In the Matter of Advisory Letter No. 7-11 of the Supreme Court Committee on Extrajudicial Activities, A-12 September Term 2011; Supreme Court; opinion by Albin, J.; decided March 6, 2013. On petition for review of a decision of the Supreme Court Advisory Committee on Extrajudicial Activities. DDS No. 04-1-9220 [23 pp.]
In this appeal, the court determines whether a municipal court judge whose son became a member of the police department in the same municipality may hear cases involving that police department.
George Boyd has served as a municipal court judge in Perth Amboy since 1991. As the chief judge, he also supervised two other municipal court judges. His son entered active service in the Perth Amboy Police Department in January 2011. Judge Boyd advised Middlesex County Assignment Judge Travis Francis of his son’s appointment and his intent to disqualify himself from any case involving his son. Judge Francis informed Judge Boyd that all cases involving his son "shall be transferred to a neighboring court for disposition." Thereafter, Judge Francis expressed to Judge Boyd that a "conflict" existed that required Judge Boyd’s resignation from the Perth Amboy Municipal Court bench. Judge Francis requested an opinion from the Advisory Committee on Extrajudicial Activities.
In Advisory Letter No. 7-11, the committee expressed the opinion that Judge Boyd could not continue to serve as a municipal court judge in the same municipality where his son is a police officer because the appearance of partiality or bias arising from a direct familial relationship with law enforcement could not be overcome by transferring the son’s cases out of the municipality.
The Supreme Court granted Judge Boyd’s petition for review.
Held: A fully informed and reasonable person could question a judge’s ability to be impartial in ruling on matters concerning law enforcement colleagues of the judge’s child. Thus, consistent with the canons of the Code of Judicial Conduct, a municipal court judge whose child becomes a police officer in the same municipality may not hear any cases involving that police department. The judge also may not supervise other judges who hear those cases.
Ensuring conflict-free, fair hearings and the appearance of impartiality in municipal court is vital to maintaining public confidence in the justice system. The sole issue here is whether his son’s appointment as a police officer in Perth Amboy creates either a conflict or the appearance of a conflict of interest in Judge Boyd’s presiding over cases involving the Perth Amboy Police Department.
All judges must abide by the canons of the Code of Judicial Conduct. The canons provide that judges "should act at all times in a manner that promotes public confidence in the integrity and impartiality of the judiciary" and "should not allow family … or other relationships to influence" their judgment. A judge should disqualify himself in a case "in which the judge’s impartiality might reasonably be questioned." Disqualification is required if a close relative is a party, has an interest in the outcome of the case, or is likely to be a witness. Rule 1:12-1(g) requires judges to disqualify themselves "when there is any other reason which might preclude a fair and unbiased hearing and judgment, or which might reasonably lead counsel or the parties to believe so."
To implement the code, the court adopted Guidelines for Extrajudicial Activities (1987), which instruct judges to "always guard against the appearance of bias or partiality." Judges can also find direction in the Annotated Guidelines for Extrajudicial Activities (November 2007), a catalogue of Advisory Committee opinion summaries. A clear theme of many opinions is that judges must avoid any appearance of having a special relationship with law enforcement.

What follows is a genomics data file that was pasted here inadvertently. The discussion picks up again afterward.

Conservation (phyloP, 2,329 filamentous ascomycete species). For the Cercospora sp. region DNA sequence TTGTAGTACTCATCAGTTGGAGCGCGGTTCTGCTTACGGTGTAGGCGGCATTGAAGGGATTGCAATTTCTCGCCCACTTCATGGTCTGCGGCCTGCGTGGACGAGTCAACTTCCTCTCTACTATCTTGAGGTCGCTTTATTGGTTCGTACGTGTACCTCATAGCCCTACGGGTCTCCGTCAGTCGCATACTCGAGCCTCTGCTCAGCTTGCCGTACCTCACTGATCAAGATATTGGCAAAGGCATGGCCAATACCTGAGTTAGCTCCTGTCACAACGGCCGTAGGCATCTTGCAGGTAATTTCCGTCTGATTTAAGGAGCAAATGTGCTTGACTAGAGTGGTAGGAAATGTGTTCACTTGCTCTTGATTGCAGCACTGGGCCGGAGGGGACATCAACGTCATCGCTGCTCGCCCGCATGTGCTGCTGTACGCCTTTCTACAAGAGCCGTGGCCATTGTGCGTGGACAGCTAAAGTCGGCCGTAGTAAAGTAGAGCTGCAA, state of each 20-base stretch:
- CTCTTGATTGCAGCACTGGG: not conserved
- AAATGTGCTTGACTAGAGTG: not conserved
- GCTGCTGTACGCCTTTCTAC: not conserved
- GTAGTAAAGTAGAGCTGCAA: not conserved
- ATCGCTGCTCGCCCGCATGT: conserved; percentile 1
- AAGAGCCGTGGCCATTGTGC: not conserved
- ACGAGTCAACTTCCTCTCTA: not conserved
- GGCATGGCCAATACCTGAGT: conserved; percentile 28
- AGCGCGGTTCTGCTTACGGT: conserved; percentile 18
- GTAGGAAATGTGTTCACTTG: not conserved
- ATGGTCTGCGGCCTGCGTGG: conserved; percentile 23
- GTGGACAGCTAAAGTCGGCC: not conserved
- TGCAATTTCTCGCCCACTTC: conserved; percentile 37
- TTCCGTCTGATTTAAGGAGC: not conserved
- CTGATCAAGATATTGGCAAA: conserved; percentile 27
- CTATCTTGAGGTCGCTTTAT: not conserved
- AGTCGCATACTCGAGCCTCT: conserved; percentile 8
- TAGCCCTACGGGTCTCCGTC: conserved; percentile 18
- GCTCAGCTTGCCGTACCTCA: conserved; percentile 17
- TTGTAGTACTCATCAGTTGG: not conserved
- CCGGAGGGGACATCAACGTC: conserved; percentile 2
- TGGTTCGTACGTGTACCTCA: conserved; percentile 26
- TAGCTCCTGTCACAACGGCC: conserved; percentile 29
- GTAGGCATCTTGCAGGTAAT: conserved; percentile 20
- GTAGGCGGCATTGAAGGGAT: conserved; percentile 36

Judge Boyd presides over cases involving violations of motor vehicle laws, ordinances, and the Code of Criminal Justice. Perth Amboy police officers will offer testimony against a defendant, which, if believed, will lead to a conviction. A reasonable and fully informed person, knowing that Judge Boyd’s son is a Perth Amboy police officer, would have doubts about his impartiality in deciding a case that pits the credibility of a police officer against that of a litigant.
As a municipal court judge, Judge Boyd must render final judgment on the credibility of his son’s colleagues. It is the appearance of the conflict between public duty and filial ties that will strain public confidence in the integrity of the judicial process. The issue is not whether Judge Boyd can maintain impartiality in cases involving Perth Amboy police officers. The workings of a judge’s mind cannot be put on display; that is why public perception matters. Judges must appear to be impartial.
The separation between municipal court judges and local law enforcement authorities must be as complete as possible. If a judge’s impartiality might reasonably be questioned, disqualification is mandated. Judge Boyd’s involvement in cases involving his son or his son’s colleagues on the police force might raise reasonable questions in the minds of litigants and the public about the fairness of the proceedings and the overall integrity of the process.
The court agrees with the opinion of the Advisory Committee on Extrajudicial Activities that Judge Boyd may not sit on any case involving the Perth Amboy Police Department or serve as the chief judge supervising the two judges who decide such cases.
Chief Justice Rabner, Justices LaVecchia, Hoens and Patterson, and Judges Rodriguez and Cuff, both temporarily assigned, join in Justice Albin‘s opinion.
For appellant — Frank E. Catalina (Margulies Wind; George M. Boyd submitted a brief pro se). For respondent — Kim D. Ringler, Deputy Attorney General (Jeffrey S. Chiesa, Attorney General).